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A pro-life MP exposed Steph Key’s “Medical Defences – End of Life” bill as a euthanasia bill during the committee debate on 20 October.
Liberal MP Adrian Pederick (Hammond) questioned the need for Steph Key’s Criminal Law Consolidation (Medical Defences – End of Life Arrangements Amendment Bill 2011. He said that current legislation provides sufficient protection for doctors.
He quoted Clause 17 (1) of the Consent to Medical Treatment and Palliative Care Act, which protects doctors who relieve pain in dying patients, even if an unintended side effect is to hasten death.
Mr Pederick’s speech echoed previous statements by the Australian Medical Association and the SA Law Society that Ms Key’s bill would decriminalise murder.
Mr Pederick also made an impassioned case for palliative care instead of euthanasia, saying he would support Ms Key’s bill only if she could demonstrate that it was about improving palliative care.
Towards the end of the debate, Leesa Vlahos (ALP, Taylor) moved amendments to remove the words “intended death” from the bill. Steph Key immediately rejected these changes.
Her response reveals a deceptive agenda – to decriminalise euthanasia, even though her bill does not use the word.
In fact, during debate on 29 September, Steph Key insisted that her bill was not about euthanasia, but several MPs said they were confused. Tony Piccolo (ALP, Light – Gawler) raised the issue a couple of times. He asked Ms Key to insert a clause saying the bill was not a euthanasia bill. She refused, saying her “medical defences” bill is not about euthanasia because she already has another bill on the notice paper about euthanasia.
“I have a more radical view about voluntary euthanasia,” Ms Key said. “… I am more interested in the patient’s request and their view about what is intolerable than what the community view might be or what other people’s views might be.”
Euthanasia campaigner Dr Philip Nitschke has strongly welcomed Ms Key’s medical defences bill, saying he plans to set up a death clinic in Adelaide as soon as the bill has passed both houses of parliament.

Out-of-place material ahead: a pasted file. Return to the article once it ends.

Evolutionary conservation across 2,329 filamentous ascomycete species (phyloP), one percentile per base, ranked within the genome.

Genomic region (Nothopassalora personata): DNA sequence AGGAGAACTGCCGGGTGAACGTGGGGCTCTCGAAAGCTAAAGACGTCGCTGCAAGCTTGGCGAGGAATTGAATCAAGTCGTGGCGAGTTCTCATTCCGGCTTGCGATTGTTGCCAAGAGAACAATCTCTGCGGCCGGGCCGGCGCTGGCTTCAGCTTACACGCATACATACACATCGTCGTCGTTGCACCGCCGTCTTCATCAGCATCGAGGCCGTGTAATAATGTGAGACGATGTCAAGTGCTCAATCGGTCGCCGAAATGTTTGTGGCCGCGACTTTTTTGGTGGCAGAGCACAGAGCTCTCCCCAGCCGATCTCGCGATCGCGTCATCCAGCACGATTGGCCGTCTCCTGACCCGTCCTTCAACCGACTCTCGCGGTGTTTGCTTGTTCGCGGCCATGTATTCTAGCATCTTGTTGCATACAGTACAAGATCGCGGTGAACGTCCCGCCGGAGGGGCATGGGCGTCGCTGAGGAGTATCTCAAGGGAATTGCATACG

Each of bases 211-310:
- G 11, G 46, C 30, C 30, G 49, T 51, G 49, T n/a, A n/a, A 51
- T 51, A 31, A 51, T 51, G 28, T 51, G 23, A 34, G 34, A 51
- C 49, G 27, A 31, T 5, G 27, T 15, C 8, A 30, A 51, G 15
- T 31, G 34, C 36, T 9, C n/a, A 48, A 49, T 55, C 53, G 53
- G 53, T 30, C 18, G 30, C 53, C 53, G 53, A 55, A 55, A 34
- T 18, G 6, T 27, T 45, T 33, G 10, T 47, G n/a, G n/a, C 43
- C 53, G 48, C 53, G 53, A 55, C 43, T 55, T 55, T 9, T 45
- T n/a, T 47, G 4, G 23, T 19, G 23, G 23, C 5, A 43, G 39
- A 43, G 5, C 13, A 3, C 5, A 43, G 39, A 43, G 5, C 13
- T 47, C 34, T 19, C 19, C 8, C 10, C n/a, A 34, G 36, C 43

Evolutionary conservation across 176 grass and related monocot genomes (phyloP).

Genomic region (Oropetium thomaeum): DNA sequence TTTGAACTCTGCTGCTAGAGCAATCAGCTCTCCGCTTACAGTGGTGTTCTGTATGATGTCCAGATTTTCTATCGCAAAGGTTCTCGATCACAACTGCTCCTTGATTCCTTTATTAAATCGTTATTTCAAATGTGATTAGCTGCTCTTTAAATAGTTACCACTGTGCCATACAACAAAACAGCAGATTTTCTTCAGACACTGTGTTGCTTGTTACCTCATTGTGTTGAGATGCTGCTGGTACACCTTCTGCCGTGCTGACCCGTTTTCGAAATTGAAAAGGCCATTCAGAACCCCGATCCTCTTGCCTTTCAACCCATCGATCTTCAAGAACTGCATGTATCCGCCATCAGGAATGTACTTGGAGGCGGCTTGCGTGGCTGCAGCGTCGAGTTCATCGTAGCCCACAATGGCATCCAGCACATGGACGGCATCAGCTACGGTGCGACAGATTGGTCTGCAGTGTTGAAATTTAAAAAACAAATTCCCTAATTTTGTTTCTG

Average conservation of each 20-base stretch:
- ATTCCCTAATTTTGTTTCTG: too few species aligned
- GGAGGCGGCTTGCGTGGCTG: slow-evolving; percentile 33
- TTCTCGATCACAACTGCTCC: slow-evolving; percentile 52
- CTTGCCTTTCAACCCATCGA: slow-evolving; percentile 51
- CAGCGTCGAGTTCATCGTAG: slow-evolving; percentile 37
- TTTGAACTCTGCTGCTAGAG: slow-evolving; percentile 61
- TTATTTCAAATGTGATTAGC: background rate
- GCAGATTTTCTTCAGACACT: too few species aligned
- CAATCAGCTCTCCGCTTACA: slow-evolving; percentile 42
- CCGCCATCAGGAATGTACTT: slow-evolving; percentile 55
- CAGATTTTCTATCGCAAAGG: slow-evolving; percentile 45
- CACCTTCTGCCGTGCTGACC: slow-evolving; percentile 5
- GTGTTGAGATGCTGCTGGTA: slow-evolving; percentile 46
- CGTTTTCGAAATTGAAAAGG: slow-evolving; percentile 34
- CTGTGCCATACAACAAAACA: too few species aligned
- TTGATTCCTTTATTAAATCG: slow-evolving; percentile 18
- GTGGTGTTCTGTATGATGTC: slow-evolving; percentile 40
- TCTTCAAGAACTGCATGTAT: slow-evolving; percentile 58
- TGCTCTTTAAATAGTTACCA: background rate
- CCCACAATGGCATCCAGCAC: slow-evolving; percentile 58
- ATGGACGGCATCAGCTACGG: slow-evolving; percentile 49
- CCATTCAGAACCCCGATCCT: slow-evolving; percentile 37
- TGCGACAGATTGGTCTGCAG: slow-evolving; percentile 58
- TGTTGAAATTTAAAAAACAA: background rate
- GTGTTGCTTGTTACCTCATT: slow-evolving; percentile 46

Dr Nitschke, often known as “Dr Death”, has announced that he is importing the deadly drug Nembutal from overseas. He told The Advertiser (26/9/11) that he plans to prescribe it for an SA patient in Victor Harbor who says she “does not want to die, but has the right to make that choice”. He said he would give it to her as a “sleeping pill” and “warn her” of the dangers of taking more than one tablet each night.
But retired palliative care specialist Dr Brian Pollard points out that Nembutal has long been banned in Australia. “There were serious problems including death and addiction when it was used as a sleeping pill before the 1970s,” he told VoxPoint. “Dr Nitschke’s proposed use of Nembutal would be a major breach of good medical practice.”
HOPE campaign director Paul Russell said, “Steph Key’s bill is very similar in content to the court-ordered regulations in the Netherlands some 30 years ago, which first allowed euthanasia in that country. It was not long before all the apparent Dutch safeguards were re-interpreted or ignored.”
Paul Russell said Ms Key’s bill cannot be made safe while it allows doctors to intentionally kill their patients or assist them to commit suicide. “The killing doctor would only be called upon to provide proof that he or she complied with safeguards if there were a complaint,” he said. “There is no indication of any penalty where a doctor did not comply.”
Dr Peter Sharley, President of the Australian Medical Association (SA) and Mr Ralph Bonig, President of the SA Law Society, have also publicly opposed the bill. Dr Sharley said the legislation has been progressed without informed community debate, and its vague and subjective language is open to abuse.
If passed, Key’s bill would decriminalise murder by health professionals (ie euthanasia) as long as the murderer believes the patient has asked for it because the patient’s life has become “intolerable”. These clauses could be exploited – for example, by people expecting to benefit from the patient’s will.
The Vlahos amendments to the bill will be debated in the committee stage in the House of Assembly on 10 November.